The Bombay High Court recently held that secured debt shall take priority over “Government” dues/tax dues in the case of M/s Edelweiss Asset Reconstruction v. M/s Tax Recovery Officer, 5 dated July 28, 2021. The court based this decision on the fact that the Income Tax Act makes no reference to the obligations of the Income Tax Department taking precedence over secured debt. The Revenue was not permitted to impede the petitioner’s rights as a secured creditor. The order for attachment was invalid.

The tax dues, being an input to the Consolidated Fund of India and of the States, clearly come within the ambit of section 53(1)(e) of the Code. If the Legislature, in its wisdom, assigned the fifth position in the order of priority to such dues, it is not for this Court to delve into or belittle the rationale underlying the same”[4]

A secured creditor often falls under the category of financial creditors. However, there may be circumstances in which even an operating debtor qualifies as a “secured creditor.” For instance, the National Company Law Appellate Tribunal recognised an operational creditor as a secured creditor in the Concast Steel & Power Ltd. v. MSTC Limited case because of a pledge agreement that had been made with the corporate debtor.


Thus it is advised that the Supreme Court must review the current ruling and clarify the law in light of this. It is obvious that if the existing legal situation is allowed to continue, it would harm the goal that the Code is meant to accomplish. As a result, the added responsibility of paying current or potential government and legislative dues is likely to deter any prospective resolution application. In the end, it could lead to fewer settlement requests, lower asset valuations, and higher haircuts for creditors.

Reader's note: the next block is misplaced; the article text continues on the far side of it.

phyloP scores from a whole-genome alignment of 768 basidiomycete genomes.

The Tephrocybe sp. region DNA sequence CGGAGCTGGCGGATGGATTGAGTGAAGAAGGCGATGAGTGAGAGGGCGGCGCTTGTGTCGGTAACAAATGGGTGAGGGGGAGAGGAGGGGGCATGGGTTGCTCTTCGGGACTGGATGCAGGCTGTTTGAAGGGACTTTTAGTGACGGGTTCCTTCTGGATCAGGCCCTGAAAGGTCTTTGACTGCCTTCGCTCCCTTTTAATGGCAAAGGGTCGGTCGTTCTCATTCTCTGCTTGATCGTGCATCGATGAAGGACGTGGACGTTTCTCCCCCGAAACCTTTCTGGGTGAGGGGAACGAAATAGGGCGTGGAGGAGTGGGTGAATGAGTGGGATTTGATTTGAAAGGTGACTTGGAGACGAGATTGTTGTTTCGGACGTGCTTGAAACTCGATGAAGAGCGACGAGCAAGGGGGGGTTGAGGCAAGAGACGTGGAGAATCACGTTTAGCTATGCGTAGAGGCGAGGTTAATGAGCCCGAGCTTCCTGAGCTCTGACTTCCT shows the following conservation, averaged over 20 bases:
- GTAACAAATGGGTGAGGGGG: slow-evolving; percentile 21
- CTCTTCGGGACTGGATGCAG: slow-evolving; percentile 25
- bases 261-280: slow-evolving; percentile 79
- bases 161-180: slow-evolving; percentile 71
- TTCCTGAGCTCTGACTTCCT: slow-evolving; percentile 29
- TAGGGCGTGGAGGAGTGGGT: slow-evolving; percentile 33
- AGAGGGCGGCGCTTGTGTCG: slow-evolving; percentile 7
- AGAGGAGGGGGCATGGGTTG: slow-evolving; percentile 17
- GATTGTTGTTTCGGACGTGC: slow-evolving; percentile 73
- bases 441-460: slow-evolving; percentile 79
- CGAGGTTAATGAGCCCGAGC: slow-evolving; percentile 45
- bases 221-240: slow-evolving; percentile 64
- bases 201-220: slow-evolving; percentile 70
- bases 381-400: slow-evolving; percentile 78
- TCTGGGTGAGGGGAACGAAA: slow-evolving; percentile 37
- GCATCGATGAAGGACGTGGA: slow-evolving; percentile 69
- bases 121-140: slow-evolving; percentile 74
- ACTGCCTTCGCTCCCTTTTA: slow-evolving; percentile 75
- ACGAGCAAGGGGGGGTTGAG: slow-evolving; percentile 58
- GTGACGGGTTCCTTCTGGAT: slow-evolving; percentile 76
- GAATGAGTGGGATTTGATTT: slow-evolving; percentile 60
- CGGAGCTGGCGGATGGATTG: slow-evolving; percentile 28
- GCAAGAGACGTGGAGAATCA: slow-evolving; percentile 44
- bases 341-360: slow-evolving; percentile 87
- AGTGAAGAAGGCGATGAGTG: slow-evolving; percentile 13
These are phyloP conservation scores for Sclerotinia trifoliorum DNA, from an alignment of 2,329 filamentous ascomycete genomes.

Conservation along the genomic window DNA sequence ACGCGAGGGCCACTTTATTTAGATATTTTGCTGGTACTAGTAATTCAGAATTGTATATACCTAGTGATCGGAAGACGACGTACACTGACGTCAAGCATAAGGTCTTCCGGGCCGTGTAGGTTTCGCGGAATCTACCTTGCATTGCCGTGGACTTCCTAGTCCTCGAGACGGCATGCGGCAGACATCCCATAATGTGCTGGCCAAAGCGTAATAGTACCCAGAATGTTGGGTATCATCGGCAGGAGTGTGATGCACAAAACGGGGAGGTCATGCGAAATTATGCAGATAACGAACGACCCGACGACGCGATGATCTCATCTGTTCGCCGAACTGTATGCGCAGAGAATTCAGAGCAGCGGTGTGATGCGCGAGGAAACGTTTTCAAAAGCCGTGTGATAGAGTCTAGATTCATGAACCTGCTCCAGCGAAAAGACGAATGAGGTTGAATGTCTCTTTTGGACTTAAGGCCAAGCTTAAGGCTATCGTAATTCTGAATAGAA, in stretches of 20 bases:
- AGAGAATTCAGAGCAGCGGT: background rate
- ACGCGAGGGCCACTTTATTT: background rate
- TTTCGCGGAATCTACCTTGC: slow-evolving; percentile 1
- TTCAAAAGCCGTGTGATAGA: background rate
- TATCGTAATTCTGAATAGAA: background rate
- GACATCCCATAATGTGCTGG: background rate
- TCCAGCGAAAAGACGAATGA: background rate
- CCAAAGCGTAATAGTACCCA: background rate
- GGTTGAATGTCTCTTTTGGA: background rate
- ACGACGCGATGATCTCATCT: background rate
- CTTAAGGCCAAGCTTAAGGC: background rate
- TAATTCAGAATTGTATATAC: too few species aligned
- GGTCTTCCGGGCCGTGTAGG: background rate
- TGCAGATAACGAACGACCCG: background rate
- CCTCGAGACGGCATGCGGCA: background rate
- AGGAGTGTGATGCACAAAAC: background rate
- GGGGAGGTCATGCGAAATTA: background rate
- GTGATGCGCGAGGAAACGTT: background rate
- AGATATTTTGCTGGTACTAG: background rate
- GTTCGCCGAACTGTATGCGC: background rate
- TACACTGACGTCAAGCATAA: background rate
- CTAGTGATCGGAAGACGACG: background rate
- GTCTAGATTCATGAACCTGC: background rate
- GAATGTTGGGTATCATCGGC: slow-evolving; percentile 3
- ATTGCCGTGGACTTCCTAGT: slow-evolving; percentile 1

[1] Para 65 Ghanshyam Mishra & Sons (P) Ltd. v. Edelweiss Asset Reconstruction Co. Ltd.

[2] Para 66 Ghanshyam Mishra & Sons (P) Ltd. v. Edelweiss Asset Reconstruction Co. Ltd.

[3] Para 4, PR Commissioner of Income Tax v. Monnet Ispat and Energy Limited

[4] Leo Edibles & Fats Limited v. Tax Recovery Officer, Writ Petition No. 8560 of 2018.

“PRIME LEGAL is a full-service law firm that has won a National Award and has more than 20 years of experience in an array of sectors and practice areas. Prime legal fall into a category of best law firm, best lawyer, best family lawyer, best divorce lawyer, best divorce law firm, best criminal lawyer, best criminal law firm, best consumer lawyer, best civil lawyer.”

Written By – Shreyanshu Gupta